Afterwards, I took care of some less important things like where I was going to stay the night. I ended up at the cheapest pub accommodation I could find, the Palace Hotel …where some of ‘Priscilla Queen of the Desert’ was filmed. Ha. A fantastically restored building, and only $45/night, about half the price of regular Motels in BH.


After the visit to Broken Hill, I went camping for a week down around the Mendinee Lakes area. While I was there, I realized I’d forgotten something…

A few years after we met Jack in 1981, he did the television series based on his book, which I think really is what made him a household name in Australia. In one episode, he says the most essential piece of outback survival equipment that you must have when traveling in remote areas is… a deck of playing cards.

…If your car/4wd breaks down seriously, and you’re stranded out in the middle of nowhere, he says the thing you must do is to first– find some shade, sit down, boil the billy, and have a cup of tea while playing a game of Patience. It’ll calm you down, you’ll be able to think about things clearly… and some smartarse will appear out of nowhere and tell you to put the red 10 on the black Jack, and help will have arrived.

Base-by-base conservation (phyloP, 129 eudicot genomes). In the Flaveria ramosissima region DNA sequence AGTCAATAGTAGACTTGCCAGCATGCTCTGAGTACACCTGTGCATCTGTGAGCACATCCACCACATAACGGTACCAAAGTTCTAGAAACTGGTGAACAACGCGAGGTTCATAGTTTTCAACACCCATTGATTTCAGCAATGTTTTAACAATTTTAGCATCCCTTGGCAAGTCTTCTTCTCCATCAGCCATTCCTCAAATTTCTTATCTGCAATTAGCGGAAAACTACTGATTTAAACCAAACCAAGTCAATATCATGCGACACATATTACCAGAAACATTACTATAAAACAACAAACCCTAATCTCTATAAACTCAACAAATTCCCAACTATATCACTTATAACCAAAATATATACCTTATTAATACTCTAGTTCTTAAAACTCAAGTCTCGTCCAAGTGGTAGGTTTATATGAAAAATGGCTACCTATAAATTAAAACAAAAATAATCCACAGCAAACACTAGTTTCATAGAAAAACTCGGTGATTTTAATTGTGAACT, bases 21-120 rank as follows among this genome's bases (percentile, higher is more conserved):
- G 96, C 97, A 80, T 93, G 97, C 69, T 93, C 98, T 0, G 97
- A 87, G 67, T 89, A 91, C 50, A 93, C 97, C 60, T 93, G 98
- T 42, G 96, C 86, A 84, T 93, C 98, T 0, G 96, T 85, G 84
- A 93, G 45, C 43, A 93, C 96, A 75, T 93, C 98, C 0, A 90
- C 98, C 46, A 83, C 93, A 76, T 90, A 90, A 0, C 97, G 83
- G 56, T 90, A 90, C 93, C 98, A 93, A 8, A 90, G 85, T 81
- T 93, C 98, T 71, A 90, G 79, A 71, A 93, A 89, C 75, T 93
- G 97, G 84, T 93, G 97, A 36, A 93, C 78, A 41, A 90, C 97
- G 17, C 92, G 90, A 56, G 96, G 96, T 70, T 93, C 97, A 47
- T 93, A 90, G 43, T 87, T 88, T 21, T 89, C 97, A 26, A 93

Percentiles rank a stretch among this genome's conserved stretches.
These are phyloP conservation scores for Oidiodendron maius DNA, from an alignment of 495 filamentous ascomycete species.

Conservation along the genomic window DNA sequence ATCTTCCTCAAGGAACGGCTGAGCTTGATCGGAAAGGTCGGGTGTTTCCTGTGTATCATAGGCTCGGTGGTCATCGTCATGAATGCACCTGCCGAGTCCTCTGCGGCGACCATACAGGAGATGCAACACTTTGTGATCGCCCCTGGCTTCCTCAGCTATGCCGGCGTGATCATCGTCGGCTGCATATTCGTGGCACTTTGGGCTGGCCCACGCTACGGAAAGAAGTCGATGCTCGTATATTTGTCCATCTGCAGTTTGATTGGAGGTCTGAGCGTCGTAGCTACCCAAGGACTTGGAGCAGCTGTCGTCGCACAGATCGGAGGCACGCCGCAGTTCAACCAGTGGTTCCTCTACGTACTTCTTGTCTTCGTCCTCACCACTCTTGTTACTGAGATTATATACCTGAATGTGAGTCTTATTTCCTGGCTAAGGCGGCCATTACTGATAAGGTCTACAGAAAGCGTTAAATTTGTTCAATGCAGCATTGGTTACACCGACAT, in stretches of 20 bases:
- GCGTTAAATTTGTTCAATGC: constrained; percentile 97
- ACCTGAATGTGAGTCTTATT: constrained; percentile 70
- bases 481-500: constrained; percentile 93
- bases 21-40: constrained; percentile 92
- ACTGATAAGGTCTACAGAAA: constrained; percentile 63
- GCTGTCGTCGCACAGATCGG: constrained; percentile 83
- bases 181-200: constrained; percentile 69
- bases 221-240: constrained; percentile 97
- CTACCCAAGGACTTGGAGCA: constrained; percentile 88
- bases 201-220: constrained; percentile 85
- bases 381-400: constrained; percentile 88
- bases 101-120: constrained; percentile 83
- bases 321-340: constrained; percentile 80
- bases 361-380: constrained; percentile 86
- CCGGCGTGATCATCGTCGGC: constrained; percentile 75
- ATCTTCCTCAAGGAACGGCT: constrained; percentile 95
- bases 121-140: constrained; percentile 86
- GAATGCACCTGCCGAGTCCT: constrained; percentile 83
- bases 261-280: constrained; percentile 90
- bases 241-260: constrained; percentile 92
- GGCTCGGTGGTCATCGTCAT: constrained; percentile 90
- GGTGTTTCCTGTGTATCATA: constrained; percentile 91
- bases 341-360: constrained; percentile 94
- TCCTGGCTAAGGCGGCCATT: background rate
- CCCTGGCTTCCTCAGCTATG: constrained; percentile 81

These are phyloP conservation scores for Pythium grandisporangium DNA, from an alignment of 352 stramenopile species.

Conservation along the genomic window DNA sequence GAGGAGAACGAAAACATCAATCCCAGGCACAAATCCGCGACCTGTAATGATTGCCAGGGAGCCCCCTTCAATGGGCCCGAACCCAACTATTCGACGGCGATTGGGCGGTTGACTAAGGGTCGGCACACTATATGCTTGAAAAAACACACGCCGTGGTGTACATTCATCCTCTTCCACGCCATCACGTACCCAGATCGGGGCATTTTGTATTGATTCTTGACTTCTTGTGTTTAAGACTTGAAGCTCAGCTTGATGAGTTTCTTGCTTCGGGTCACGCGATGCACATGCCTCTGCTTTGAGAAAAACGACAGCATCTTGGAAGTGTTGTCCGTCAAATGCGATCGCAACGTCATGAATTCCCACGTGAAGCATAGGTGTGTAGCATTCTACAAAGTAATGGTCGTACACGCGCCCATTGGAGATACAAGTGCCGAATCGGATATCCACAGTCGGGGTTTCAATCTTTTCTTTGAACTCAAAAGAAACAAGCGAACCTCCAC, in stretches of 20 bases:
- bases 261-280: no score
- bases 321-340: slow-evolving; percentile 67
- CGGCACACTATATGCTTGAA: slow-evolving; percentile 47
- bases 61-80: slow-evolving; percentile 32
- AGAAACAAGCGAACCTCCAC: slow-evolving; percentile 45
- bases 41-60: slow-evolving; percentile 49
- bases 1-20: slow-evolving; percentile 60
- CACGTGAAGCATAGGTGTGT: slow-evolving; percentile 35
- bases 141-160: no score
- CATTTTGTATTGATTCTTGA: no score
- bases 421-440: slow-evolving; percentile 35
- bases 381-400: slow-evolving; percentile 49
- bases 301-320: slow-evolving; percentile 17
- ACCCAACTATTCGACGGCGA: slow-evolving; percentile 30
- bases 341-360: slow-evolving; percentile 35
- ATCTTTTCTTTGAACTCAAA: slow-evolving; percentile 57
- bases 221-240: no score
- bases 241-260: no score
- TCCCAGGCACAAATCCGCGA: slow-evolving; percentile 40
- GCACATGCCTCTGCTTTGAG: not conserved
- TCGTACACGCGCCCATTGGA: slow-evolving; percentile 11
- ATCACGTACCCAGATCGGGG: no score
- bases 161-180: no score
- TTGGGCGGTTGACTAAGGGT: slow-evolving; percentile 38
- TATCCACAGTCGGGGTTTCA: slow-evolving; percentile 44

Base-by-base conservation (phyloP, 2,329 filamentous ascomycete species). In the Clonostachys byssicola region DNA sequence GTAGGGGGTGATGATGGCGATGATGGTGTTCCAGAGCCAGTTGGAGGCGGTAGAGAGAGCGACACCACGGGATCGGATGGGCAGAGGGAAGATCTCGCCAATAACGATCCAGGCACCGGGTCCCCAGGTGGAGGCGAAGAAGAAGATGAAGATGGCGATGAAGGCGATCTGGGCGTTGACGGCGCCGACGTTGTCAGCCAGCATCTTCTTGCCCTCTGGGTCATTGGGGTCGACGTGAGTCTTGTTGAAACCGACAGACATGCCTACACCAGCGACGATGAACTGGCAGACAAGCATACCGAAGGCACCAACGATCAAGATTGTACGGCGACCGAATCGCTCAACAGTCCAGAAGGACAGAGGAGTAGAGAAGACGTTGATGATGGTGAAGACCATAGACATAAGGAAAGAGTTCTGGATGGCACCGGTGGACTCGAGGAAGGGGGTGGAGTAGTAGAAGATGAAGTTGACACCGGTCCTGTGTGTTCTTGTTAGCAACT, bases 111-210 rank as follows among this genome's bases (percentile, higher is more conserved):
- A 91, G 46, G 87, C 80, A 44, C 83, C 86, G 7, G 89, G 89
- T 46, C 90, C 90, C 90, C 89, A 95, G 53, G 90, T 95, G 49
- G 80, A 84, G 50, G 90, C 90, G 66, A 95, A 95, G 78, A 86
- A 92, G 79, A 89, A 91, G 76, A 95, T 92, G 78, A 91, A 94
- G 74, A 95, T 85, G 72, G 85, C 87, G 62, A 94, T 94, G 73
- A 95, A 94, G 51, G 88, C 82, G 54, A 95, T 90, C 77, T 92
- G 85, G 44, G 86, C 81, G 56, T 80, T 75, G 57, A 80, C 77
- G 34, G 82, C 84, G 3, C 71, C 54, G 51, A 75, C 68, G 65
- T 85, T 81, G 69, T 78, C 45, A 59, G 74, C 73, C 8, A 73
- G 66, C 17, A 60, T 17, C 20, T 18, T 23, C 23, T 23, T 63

My younger brother Tim, who is now a Cop in the Northern Territory, has been repeating Jack’s joke Ad Nauseum for the past 30 bloody years! I’m the camping guy in the family, and whenever I go on a trip, he’ll tell me to bring the pack of playing cards without fail…

At Mendinee… I realized I did have a pack of playing cards on me! …and it was Tim’s birthday in a few days… I made a change to my camping plans, heading straight for Broken Hill and the Absalom Gallery again. I asked for Jack, and explained that I would like him to autograph the deck of cards– turning them into Official Jack Absalom Outback Survival Playing Cards! He humored me and signed them.

I posted the cards up to my brother, and when he got them he was over the moon. Everyone at the cop station was told the story about the cards, and our early brush with greatness with Jack Absalom. And hopefully his Wife has begun thumping him for always repeating that overused playing cards joke.


On that second visit to Jack’s place was when I also got to mention I was on an around-Australia camping trip on the Postie bike. He told me to wait there, and left for the gallery’s storage room, returning with a copy of his famous “Safe Outback Travel” book. He said it was free, and insisted that I take it! “THIS BOOK WILL SAVE YOUR LIFE!” He was deadly serious about it! He’s 90 years old, and it was clear of how pissed-off he would be if he had to come out and rescue me…

He asked if there was anything about the camping that I was having trouble with. I said nothing as yet, although my plan to travel across the Nullarbor and along the north coast of Western Australia would mean having to figure out some way to carry enough water for my needs.

“I DON’T CARRY WATER! … I MAKE WATER!” …in the “I MAKE WATER SPRING UP FROM THE GROUND ON COMMAND!” tone of voice! :D

And so that’s when I got to meet Jack Absalom during my Postie Bike Around Australia Camping Trip…